Apart from the fact that nobody is asking for regulation of “all” horticultural activities, only intensive commercial operations, the suggestion that an industry should not be regulated for fear it would not comply with regulations, is ludicrous. This is a bit like scrapping speed limits because people will ignore them!

Now, last week's explosive Four Corners revelations about the theft of water by ‘big agriculture’ from the Murray-Darling Basin raises serious concerns about the role of the Department of Primary Industry and politicians in what appears to be a thoroughly scandalous state of affairs.

The combination of these revelations, along with the widespread failure of compliance enforcement, and reluctance to regulate, suggests the likelihood of serious corruption in water management in NSW.

It is hoped that the inevitable inquiry is fully independent and that it will reveal the truth, as well as ensuring that those responsible for theft and other illegalities are dealt with to the full extent of the law.

Furthermore, from now on compliance enforcement must be given the priority it so desperately needs.

- John Edwards

  This article was originally published in the VOICES FOR THE EARTH column in The Daily Examiner on July 31, 2017.  

Wednesday 2 August 2017


Energy prices and energy security have been in the news for many months now.  While this issue is very complex, the debate about causes and solutions has been marred by erroneous claims and blame-shifting by politicians.  This has done little to enlighten the electorate or solve the problems the nation faces. 
The security/price problem exists because successive governments from both major parties have failed to understand the impact of the technological change and to plan properly for the future.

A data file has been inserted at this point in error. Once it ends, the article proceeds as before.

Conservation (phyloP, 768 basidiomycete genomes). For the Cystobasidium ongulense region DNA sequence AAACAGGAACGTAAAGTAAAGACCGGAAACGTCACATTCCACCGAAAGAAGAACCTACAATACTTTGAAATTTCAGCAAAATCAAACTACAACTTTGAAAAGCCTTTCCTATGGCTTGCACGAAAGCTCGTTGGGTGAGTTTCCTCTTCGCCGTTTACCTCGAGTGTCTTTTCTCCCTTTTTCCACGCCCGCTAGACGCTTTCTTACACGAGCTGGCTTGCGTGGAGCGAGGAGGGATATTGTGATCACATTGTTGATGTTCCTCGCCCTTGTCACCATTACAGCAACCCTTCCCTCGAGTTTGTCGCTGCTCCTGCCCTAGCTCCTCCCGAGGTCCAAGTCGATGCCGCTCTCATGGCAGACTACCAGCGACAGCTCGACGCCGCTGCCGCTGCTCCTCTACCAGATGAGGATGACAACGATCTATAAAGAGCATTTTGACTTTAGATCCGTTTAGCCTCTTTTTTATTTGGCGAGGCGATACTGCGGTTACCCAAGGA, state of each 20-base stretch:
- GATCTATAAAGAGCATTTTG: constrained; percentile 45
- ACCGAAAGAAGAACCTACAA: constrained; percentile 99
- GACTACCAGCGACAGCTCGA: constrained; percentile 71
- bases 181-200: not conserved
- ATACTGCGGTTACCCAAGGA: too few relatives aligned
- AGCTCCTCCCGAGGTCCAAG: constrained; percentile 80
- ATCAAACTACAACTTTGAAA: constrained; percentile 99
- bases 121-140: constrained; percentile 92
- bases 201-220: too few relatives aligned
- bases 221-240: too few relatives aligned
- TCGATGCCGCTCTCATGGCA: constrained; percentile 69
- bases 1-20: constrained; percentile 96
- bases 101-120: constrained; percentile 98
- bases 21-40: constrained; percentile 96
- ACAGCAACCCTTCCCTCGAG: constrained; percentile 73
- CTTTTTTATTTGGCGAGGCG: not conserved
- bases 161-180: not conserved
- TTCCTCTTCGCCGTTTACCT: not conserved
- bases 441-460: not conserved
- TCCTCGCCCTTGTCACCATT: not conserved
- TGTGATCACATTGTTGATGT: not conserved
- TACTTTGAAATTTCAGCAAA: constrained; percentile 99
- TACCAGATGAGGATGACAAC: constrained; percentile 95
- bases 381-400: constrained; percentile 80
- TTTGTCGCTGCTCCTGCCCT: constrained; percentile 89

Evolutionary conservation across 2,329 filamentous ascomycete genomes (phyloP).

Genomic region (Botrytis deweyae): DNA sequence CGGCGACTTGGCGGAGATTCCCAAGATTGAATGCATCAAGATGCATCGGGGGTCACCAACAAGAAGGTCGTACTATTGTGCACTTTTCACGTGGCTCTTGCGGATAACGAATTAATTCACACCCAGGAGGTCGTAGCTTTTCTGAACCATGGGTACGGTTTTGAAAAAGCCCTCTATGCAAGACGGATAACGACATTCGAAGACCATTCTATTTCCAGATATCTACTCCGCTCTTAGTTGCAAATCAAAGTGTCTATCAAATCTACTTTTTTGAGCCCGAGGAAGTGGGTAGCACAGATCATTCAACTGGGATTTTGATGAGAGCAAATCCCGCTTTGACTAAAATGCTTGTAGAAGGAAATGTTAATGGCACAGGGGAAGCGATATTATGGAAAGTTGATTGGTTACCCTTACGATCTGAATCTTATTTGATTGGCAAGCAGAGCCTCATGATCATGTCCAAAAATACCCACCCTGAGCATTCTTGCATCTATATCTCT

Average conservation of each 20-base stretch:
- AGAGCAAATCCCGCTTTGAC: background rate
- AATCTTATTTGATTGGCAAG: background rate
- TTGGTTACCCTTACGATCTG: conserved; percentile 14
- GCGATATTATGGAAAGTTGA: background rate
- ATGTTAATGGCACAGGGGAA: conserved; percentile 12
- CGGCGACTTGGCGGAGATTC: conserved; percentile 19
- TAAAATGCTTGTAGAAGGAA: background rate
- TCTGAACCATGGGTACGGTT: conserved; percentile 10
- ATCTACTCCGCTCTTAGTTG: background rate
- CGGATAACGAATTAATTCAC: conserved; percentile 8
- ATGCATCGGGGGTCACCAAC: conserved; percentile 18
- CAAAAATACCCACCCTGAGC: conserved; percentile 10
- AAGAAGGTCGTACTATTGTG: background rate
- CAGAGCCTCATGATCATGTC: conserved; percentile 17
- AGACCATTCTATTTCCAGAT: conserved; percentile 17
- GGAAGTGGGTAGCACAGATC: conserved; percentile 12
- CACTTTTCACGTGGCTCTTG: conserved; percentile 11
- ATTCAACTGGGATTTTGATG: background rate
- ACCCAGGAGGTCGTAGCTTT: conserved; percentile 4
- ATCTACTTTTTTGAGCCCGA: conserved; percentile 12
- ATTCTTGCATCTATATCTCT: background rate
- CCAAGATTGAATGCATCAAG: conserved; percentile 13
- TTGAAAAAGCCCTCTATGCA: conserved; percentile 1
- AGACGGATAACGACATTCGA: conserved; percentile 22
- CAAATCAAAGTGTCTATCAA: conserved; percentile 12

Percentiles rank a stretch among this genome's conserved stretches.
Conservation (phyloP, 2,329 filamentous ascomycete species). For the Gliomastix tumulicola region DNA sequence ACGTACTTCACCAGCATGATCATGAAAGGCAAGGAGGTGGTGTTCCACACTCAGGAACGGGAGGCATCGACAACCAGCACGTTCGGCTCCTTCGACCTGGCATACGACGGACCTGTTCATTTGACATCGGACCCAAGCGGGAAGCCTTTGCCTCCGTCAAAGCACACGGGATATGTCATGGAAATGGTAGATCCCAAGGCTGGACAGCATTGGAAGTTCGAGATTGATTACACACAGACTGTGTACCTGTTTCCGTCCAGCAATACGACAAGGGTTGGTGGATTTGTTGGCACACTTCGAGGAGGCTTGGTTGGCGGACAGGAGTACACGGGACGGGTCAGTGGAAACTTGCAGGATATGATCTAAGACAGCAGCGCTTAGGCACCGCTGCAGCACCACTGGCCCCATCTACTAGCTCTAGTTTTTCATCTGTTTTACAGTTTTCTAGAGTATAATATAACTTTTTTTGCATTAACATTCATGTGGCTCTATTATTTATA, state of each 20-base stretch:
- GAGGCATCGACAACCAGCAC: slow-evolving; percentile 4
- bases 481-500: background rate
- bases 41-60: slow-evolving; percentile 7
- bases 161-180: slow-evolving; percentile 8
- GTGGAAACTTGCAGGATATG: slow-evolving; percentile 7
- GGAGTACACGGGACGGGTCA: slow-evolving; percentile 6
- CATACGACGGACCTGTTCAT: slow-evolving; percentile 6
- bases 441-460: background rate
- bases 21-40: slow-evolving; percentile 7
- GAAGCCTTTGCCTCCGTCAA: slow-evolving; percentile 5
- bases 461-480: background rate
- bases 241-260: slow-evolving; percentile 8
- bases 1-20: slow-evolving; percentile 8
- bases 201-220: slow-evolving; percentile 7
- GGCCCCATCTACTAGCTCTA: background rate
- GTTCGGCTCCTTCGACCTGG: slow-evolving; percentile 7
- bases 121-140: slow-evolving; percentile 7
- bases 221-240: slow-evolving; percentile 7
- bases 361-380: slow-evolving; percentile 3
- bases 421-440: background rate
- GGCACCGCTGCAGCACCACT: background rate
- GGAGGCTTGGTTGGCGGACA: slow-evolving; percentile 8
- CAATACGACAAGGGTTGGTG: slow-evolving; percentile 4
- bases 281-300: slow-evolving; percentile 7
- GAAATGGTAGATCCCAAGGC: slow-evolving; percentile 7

Added to this is the failure, particularly by the Federal Government, to understand community opposition to coal seam gas (CSG) mining and fracking and the threats this industry poses to agriculture, clean water, the natural environment and  human health.  Communities in the NSW Northern Rivers and elsewhere have learnt from overseas and Queensland just how invasive and damaging this industry is. 

The Federal Government’s concern about domestic gas availability and price have led to it planning to restrict exports when there is a local shortage.  It has also called on states such as NSW and Victoria to open up their states to CSG and unconventional gas mining.

Unsurprisingly the export restriction plan has annoyed the extremely profitable companies exporting huge quantities of Australian gas.  One of their spokespersons, former federal politician Ian Macfarlane, now Queensland Resources Council CEO, supports the government’s call to remove bans on CSG and unconventional gas mining in NSW and Victoria.  That gas could then be used domestically without affecting the industry’s exports.  Furthermore Macfarlane suggested states not lifting bans should be penalised by getting a smaller GST share.

Lock the Gate’s National Coordinator, Carmel Flint, said this was an extraordinary attempt by the mining and resource sector to undermine the “democratic distribution of our taxes”.  She also pointed out that sixty percent of large energy and resource companies pay no corporate tax in Australia and that it was disgraceful that they should attempt to influence how taxes were spent in order to promote their industry.
Whatever the Federal Government and the big mining companies want, opposition to CSG and unconventional gas mining won’t go away.
            - Leonie Blain

  This article was originally published in the VOICES FOR THE EARTH column in The Daily Examiner on July 24, 2017.